The LWF Blog

Facilities Management & Fire Safety – Water Mist Systems – Part 18

July 27, 2017 9:24 am

In this blog series for those who work in Facilities Management and who have a responsibility for or interest in fire safety, we have been looking at fixed fire-fighting systems. In part 17, an overview of some of the potential uses for Water Mist Systems was given and Part 18 will continue in that vein, by considering the use of such systems in residential premises.


In recent years, the use of water mist systems in domestic and residential environments has increased. There are various possible reasons for this but three factors are most likely – space, weight and the potential absence of a water connection. In some circumstances, the authorities have accepted such installations as compensation for other areas where fire protection may be lacking. It might, for instance, be appropriate where the means of escape route is longer than it should be.


The British Research Establishment (BRE) undertook an independent study and produced a guide in 2006 named ‘An independent guide on water mist systems in residential premises’ (pdf) in which the following was concluded:

 Information about the overall effectiveness of the use of water mist systems in residential buildings for life safety applications is not yet established

 Water mist systems are an emerging technology for life-safety building applications on land, and have been successfully applied to protect assets such as equipment or machinery.

 There are (as of 2006) no relevant current standards in Britain or Europe on the components of water mist systems, or the systems themselves.

 There are standards from outside these areas, but they will require expert interpretation and further work in order to ensure they can be applicable to the UK.

 Equivalence data comparing the performance of water mist systems to other active and passive fire protection measures has not been investigated or established.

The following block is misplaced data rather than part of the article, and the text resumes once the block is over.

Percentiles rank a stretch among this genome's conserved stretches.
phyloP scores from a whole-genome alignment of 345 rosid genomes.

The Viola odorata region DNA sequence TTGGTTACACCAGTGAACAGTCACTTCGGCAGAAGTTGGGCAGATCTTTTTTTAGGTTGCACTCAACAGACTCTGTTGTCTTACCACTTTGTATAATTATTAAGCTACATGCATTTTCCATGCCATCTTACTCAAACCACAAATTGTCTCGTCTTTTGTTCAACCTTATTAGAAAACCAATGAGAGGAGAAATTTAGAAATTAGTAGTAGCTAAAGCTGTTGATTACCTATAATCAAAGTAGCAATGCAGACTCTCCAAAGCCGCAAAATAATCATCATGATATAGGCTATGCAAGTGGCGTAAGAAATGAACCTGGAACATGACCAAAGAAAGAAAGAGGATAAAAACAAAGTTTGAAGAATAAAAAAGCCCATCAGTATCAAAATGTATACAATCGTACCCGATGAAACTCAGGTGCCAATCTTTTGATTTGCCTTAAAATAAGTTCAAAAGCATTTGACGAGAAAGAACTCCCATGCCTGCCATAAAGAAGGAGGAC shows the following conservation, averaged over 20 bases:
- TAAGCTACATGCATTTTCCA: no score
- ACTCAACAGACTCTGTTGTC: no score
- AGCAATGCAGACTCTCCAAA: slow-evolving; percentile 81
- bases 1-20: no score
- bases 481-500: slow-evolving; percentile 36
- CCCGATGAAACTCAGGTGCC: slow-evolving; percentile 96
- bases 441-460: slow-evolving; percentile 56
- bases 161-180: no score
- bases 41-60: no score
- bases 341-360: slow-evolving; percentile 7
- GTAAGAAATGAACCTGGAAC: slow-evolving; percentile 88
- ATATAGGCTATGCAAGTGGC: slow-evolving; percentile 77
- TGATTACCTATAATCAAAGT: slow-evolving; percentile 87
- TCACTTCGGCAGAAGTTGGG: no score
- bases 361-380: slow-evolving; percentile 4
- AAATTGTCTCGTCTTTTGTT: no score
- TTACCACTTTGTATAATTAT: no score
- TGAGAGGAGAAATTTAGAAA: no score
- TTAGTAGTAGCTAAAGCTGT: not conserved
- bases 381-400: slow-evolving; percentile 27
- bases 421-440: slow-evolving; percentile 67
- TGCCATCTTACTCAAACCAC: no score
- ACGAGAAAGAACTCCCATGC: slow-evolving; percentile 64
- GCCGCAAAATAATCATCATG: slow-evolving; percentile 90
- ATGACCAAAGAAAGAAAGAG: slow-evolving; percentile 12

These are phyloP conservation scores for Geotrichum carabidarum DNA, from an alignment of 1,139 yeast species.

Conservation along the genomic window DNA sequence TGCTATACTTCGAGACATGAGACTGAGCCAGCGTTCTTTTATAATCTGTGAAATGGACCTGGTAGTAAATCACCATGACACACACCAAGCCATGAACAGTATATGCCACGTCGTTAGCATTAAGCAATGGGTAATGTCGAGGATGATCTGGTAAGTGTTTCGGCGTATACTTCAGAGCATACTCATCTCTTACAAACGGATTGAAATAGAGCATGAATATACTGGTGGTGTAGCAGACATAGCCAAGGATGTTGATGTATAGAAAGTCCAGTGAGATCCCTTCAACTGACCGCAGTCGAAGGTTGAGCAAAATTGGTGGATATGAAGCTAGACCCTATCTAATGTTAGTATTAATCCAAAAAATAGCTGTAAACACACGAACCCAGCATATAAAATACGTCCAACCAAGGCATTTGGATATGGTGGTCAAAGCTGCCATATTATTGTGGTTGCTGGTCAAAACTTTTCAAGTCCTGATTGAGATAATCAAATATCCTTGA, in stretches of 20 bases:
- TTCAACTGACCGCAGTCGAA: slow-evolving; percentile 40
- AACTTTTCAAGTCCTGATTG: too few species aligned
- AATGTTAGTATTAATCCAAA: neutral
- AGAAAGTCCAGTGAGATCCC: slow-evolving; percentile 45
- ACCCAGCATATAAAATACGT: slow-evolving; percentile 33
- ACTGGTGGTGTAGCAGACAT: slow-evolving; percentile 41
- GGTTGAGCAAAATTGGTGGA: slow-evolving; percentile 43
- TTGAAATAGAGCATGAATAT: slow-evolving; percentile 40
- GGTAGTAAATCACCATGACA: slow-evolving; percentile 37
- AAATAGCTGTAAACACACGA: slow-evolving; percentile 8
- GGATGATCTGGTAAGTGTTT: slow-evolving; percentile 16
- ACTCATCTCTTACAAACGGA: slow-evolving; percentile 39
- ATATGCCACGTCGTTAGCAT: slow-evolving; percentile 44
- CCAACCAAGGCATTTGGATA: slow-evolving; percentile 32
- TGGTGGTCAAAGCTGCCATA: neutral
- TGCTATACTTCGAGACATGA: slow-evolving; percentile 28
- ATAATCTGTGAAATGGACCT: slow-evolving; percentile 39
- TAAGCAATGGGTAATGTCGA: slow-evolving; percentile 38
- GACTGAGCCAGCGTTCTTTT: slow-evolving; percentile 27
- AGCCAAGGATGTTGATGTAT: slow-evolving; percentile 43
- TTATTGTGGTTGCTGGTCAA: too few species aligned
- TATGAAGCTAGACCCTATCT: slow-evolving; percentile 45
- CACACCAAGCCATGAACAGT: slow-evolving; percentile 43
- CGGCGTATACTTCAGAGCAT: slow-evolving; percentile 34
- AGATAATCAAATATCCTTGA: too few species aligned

Important information such as reliability, real fire history and long-term maintenance issues have not yet been proven.

 There are proven instances where a water mist system in residential premises has worked in an effective way and in some cases, has saved the lives of the building occupants.

In addition to looking at the ways in which a water mist system is yet unproven, the BRE document also provides a checklist for enforcing authorities to help them with judging the suitability of a water mist system for a specific application in residential buildings. As the use of such systems is likely to increase over time, it is expected that more information on effectiveness, reliability, maintenance requirements and suitability for use will be available.

In Part 19 of this series, we will continue looking at water mist systems. In the meantime, if you have any queries about your own facilities or wish to discuss this blog series, please contact Peter Gyere in the first instance on 0208 668 8663.

Lawrence Webster Forrest is a fire engineering consultancy based in Surrey with over 25 years’ experience, which provides a wide range of consultancy services to professionals involved in the design, development and construction and operation of buildings.


Share this post